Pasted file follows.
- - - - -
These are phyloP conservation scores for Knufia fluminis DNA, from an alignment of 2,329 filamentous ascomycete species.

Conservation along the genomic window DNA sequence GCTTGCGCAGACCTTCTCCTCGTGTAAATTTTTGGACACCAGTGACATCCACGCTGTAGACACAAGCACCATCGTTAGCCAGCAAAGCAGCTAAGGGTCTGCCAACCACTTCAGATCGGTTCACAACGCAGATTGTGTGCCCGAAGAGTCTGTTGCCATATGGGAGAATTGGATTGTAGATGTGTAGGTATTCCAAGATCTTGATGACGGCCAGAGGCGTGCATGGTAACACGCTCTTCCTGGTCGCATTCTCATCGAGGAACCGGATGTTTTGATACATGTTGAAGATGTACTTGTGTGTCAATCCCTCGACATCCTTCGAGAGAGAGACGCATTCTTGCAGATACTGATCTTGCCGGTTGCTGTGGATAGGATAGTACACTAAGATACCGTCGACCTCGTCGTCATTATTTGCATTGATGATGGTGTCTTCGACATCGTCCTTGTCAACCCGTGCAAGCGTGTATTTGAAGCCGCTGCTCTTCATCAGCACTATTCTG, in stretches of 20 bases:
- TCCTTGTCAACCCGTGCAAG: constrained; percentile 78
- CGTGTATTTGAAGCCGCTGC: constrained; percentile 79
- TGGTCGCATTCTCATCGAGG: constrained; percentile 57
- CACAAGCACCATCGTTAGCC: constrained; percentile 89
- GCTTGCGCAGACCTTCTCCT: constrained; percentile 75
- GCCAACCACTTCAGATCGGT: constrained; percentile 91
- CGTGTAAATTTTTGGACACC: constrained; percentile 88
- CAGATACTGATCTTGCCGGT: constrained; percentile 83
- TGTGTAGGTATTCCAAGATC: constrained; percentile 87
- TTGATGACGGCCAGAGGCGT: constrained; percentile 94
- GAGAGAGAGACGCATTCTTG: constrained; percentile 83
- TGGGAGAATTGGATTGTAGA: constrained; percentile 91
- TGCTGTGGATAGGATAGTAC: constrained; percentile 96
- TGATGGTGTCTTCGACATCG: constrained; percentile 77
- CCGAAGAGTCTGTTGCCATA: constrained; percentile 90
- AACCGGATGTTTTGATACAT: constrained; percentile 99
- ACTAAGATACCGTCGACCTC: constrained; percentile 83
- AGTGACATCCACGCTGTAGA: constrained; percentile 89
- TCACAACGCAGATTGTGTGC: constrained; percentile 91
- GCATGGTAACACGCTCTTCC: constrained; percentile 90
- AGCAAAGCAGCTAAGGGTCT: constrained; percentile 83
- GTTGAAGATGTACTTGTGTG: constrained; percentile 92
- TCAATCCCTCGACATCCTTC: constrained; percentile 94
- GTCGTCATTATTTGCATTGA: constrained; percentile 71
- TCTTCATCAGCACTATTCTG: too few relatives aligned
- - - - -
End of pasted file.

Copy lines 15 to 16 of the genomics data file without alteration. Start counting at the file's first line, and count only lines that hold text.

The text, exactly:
- TGCTGTGGATAGGATAGTAC: constrained; percentile 96
- TGATGGTGTCTTCGACATCG: constrained; percentile 77